New Research Hub Supports Large, Complex Grant Proposals

Cibuco River flooding over in Vega Alta, Puerto Rico. Photo: iStock/alejandrophotography

A new resource at the University of Minnesota aims to put U researchers and their partners at the forefront of global innovation, impact, and change.

The Strategic Partnerships and Research Collaborative (SPARC) is designed to help multidisciplinary teams of faculty, staff, and students from across the University system submit and execute large-scale, complex grant proposals—particularly those offered by nontraditional funding agencies that require external partners. The research service and innovation hub engages researchers and practitioners at the U, along with partners at the national and global scale, to establish new, wide-reaching programs that catalyze collaboration, spark discovery, and create practical solutions to major societal challenges.

SPARC is led by College of Veterinary Medicine faculty Amy Kircher, DrPH, director of the Food Protection and Defense Institute ($85 million) and Katey Pelican, DVM, Ph.D., principal investigator for the $63 million USAID One Health Workforce project. The research hub is supported by the Office of the Vice President for Research and the Global Programs and Strategy Alliance.

Chris Cramer, Ph.D., the U’s vice president for research, said SPARC will play an important role in ensuring U research continues to benefit society at the state, national, and international scales.

“In order to solve some of the world’s biggest challenges, we need to create a culture of interdisciplinary research, innovation, and implementation,” Cramer said. “SPARC provides a new infrastructure to help the University further fulfill its land-grant mission by applying research-based solutions to address pressing societal problems.”

Among SPARC’s services for U faculty and staff are providing new sources of research support, new opportunities to work across disciplines, and new ways to connect with organizations outside of the U.  For grant administrators, the hub can be a valuable resource in the management, implementation, and administrative oversight of large and complex grant proposals.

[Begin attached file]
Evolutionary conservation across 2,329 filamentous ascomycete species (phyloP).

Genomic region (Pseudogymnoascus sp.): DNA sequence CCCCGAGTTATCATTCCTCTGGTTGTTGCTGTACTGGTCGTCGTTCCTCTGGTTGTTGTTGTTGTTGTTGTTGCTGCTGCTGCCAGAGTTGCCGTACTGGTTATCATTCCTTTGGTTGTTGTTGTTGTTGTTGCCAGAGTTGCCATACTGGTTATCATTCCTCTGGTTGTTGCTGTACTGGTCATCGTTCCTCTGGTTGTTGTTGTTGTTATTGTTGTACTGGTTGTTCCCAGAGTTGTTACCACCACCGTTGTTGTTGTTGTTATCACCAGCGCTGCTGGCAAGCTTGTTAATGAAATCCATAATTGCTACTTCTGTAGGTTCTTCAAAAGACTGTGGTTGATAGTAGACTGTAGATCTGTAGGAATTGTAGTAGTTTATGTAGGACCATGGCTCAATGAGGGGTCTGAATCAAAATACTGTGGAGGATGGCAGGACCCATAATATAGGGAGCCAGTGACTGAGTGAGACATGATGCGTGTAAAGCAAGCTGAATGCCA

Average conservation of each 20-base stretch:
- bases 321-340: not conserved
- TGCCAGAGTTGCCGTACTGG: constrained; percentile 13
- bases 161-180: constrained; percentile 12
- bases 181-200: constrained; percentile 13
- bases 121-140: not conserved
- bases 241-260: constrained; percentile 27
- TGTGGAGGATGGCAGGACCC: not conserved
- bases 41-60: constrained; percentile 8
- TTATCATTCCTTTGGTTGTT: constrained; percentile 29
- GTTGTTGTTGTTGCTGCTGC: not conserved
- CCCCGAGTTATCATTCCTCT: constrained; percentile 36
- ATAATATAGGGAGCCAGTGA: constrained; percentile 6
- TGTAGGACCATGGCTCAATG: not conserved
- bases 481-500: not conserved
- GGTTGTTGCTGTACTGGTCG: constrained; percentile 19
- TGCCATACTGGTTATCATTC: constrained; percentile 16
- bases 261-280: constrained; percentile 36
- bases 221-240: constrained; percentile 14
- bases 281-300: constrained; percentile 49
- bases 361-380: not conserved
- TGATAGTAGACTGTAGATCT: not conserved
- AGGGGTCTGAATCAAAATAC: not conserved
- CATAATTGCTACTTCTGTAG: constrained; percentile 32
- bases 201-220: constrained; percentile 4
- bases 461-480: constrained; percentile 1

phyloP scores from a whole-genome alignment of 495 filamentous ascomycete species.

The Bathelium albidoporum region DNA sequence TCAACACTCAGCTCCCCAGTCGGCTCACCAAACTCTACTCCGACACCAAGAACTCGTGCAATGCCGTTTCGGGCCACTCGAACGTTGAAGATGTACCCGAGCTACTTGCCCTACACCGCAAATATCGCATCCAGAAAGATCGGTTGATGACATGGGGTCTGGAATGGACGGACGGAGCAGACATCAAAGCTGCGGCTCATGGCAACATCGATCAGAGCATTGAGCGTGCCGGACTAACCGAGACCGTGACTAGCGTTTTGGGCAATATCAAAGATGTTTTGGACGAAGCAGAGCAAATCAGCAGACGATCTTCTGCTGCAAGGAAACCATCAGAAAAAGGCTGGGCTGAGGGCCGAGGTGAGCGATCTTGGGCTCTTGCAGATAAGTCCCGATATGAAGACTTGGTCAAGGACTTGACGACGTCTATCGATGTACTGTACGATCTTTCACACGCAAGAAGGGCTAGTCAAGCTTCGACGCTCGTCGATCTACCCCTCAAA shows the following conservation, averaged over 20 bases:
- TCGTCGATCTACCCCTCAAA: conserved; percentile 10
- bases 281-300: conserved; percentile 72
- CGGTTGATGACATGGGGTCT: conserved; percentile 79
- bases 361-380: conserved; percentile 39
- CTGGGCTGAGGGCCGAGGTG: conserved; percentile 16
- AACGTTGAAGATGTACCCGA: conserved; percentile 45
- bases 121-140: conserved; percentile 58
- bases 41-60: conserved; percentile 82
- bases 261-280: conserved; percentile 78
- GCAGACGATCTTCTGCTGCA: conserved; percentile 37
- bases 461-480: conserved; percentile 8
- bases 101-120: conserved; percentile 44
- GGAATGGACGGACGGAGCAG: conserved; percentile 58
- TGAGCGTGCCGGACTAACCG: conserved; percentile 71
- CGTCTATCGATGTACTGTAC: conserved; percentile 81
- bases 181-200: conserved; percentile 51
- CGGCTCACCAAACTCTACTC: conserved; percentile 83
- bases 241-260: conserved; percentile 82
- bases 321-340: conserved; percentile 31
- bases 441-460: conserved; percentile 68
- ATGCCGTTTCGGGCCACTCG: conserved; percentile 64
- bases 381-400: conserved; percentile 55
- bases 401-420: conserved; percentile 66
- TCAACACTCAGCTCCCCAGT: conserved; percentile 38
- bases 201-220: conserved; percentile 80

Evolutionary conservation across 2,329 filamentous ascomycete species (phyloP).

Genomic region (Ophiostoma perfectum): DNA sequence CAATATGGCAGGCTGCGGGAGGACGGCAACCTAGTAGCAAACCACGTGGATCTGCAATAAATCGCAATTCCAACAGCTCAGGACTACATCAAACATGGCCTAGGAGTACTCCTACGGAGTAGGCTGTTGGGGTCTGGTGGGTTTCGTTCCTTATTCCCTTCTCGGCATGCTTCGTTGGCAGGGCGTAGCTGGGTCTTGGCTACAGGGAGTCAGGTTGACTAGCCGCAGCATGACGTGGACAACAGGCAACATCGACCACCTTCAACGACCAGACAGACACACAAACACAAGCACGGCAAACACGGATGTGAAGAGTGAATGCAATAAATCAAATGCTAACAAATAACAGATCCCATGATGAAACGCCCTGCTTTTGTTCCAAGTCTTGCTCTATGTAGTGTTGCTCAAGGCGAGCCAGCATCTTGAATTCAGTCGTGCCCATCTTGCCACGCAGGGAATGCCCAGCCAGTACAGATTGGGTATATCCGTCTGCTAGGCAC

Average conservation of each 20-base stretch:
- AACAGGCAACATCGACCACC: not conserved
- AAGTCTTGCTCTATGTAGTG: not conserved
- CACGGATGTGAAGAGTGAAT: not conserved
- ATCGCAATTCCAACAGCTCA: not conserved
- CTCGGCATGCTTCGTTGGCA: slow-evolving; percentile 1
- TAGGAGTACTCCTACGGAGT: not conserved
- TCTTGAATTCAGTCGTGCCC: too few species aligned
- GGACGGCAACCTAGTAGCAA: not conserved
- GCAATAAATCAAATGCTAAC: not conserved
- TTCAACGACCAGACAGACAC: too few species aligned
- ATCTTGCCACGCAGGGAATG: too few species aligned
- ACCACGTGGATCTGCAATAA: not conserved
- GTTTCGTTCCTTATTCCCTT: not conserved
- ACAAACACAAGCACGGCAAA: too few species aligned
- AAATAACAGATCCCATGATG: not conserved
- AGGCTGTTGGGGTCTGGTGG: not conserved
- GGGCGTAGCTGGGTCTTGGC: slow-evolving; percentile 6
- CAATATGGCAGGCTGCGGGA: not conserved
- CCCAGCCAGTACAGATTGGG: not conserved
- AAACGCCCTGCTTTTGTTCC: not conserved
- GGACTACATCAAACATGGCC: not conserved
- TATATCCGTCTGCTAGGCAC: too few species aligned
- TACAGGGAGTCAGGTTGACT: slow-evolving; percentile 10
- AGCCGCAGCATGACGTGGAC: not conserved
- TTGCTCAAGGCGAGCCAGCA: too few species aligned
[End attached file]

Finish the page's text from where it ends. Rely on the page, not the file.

The development of SPARC was informed by over a decade of discussion and work by U leaders and faculty around the idea of such a resource, Kircher said.

“We are thrilled to have launched and are looking forward to engaging the whole U of M system,” she said. “SPARC is a catalyst for team science and deployable solutions. We believe it’s enhancing a culture of interdisciplinary research, innovation, and translation.”

Monitoring Public Health in Puerto Rico

One of the first projects to be supported by SPARC aims to improve early detection and treatment of potentially fatal bacterial diseases in Puerto Rico.

Kircher and Claudia Muñoz-Zanzi, Ph.D., associate professor of environmental health sciences at the School of Public Health, are leading the project, which focuses on developing and implementing a system for outlining areas at risk for exposure to leptospirosis and melioidosis—diseases that spread from animals to humans, especially in the presence of contaminated water. Cases of these diseases grew in Puerto Rico following the damage caused by 2017’s Hurricane Maria.

Using active surveillance methods in local hospitals and clinics, Kircher and Muñoz-Zanzi will investigate areas of the territory affected by the hurricane and create a protocol for monitoring these diseases in the wake of the disaster. They will also define which areas are most susceptible for these diseases and the main local risk factors that contribute to their spread, which will help guide prevention efforts going forward.

Through the project, the team also hopes to build and improve laboratory capacity and awareness for diagnosing leptospirosis and melioidosis elsewhere in the US and globally.

Learn more or request assistance from SPARC.